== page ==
Shindig! was the creation of Los Angeles disc jockey Jimmy O'Neill, who would also host the show,  his wife, songwriter Sharon Sheeley, British television producer Jack Good, and Art Stolnitz, It largely made it to the air because of the failure of another music show. ABC's folk music show Hootenanny. Hootenanny tumbled in the ratings after the British Invasion brought an end to the early Sixties folk revival. In its first season Shindig! proved popular, actually holding its own against CBS megahit The Beverly Hillbillies. In fact, it proved successful enough that NBC debuted its own rock/pop music show, Hullabaloo, and it inspired such syndicated  rock/pop music shows as Shivaree and Hollywood a Go-Go.

For its second season ABC began airing Shindig! twice a week. Having aired on Wednesday night in its first season, it now aired on Wednesday night and Saturday night. The historic Halloween episode of Shindig! aired on Saturday, October 30 1965. Beyond guest host Boris Karloff, guest Ted Cassidy, and guest Bobby Sherman, I seriously doubt many today would recognize many of the guests on that night's show. Jim Doval & The Gauchos were a Fresno, California band that released several singles in the early to mid-Sixties, as well as one album, The Gauchos Featuring Jim Doval. Jackie & Gayle were Jackie Miller and Gayle Caldwell. The duo released a few singles in the mid-Sixties, and saw much more success as members of The New Christy Minstrels. The Spokesmen were a vocal trio who released singles from 1965 to 1967, as well as one album, The Dawn of Correction.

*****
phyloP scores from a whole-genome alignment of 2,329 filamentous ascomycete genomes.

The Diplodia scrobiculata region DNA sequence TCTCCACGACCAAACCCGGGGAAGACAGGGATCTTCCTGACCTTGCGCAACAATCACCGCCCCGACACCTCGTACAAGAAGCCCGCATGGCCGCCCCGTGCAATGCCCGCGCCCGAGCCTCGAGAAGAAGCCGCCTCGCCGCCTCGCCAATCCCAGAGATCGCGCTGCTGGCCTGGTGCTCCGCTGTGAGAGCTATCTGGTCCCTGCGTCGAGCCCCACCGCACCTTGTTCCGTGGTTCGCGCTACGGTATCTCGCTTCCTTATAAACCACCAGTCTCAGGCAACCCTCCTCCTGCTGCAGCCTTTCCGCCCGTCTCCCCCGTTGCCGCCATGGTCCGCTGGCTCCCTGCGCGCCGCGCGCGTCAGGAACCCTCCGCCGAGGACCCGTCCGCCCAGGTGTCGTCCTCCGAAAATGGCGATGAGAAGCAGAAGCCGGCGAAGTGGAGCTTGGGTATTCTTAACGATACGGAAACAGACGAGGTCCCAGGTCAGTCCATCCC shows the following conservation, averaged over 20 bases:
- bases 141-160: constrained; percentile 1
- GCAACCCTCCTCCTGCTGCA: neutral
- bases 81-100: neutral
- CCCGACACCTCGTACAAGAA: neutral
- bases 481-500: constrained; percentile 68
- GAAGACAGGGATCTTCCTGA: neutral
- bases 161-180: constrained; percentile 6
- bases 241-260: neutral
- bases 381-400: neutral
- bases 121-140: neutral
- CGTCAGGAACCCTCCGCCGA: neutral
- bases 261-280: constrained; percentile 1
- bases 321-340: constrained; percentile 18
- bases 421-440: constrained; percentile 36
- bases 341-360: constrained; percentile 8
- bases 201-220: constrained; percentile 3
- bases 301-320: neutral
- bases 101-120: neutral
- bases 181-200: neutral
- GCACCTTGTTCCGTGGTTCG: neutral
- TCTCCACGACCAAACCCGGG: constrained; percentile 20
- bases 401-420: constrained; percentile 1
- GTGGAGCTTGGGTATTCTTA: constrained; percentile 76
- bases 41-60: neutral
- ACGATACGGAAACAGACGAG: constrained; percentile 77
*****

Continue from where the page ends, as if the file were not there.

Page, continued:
The 1965 Halloween episode of Shindig! began ordinarily enough with Billy Preston playing keyboards, followed by Bobby Sherman performing a medley of The Beatles' songs "Help!" and "I'm Down." This was followed by a performance of "Get on the Right Track, Bobby" by Jackie & Gayle, Ted Cassidy as Lurch, The Blossoms, and The Spokesmen. Host Jimmy O'Neill then introduced guest host Boris Karloff.

This was followed by performances of "Tell Me What You're Gonna Do" by Jim Doval and The Gauchos, "Everyone's Gone to the Moon" by Jackie & Gayle, "Memphis" by Bobby Sherman, and "There But for Fortune" by The Spokesmen. It is then that Boris Karloff, seated in a chair, recites a "fairy tale" called "Peppermint Twist." Afterwards there were performances of "Some Enchanted Evening" by The Wellingtons and "Bonie Maronie" by Jim Doval and The Gauchos.

Sadly, for whatever reason, film of Boris Karloff's performance of a portion of "Monster Mash" appears to be lost.  This situation is both curious and sad, as Shindig! is one of the best preserved of all the rock/pop music shows of the Sixties. In fact, its episodes appear to be largely intact except for the missing footage from the 1965 Halloween episode. Fortunately, someone recorded Boris Karloff's performance on a reel to reel tape, so we at least have the audio of the performance, which was part of a medley performed by multiple artists. The medley begins with Boris Karloff, backed by Jim Doval and The Gauchos, performing the first part of "Monster Mash." This segues into Jim Doval and The Gauchos performing one of the musical interludes between the songs, after which Ted Cassidy performs the song "Do the Lurch." This is followed by another musical interlude by Jim Doval and The Gauchos and "Scully Gully" performed by The Wellingtons. The medley ends with Jim Doval and The Gauchos performing "Out of Sight."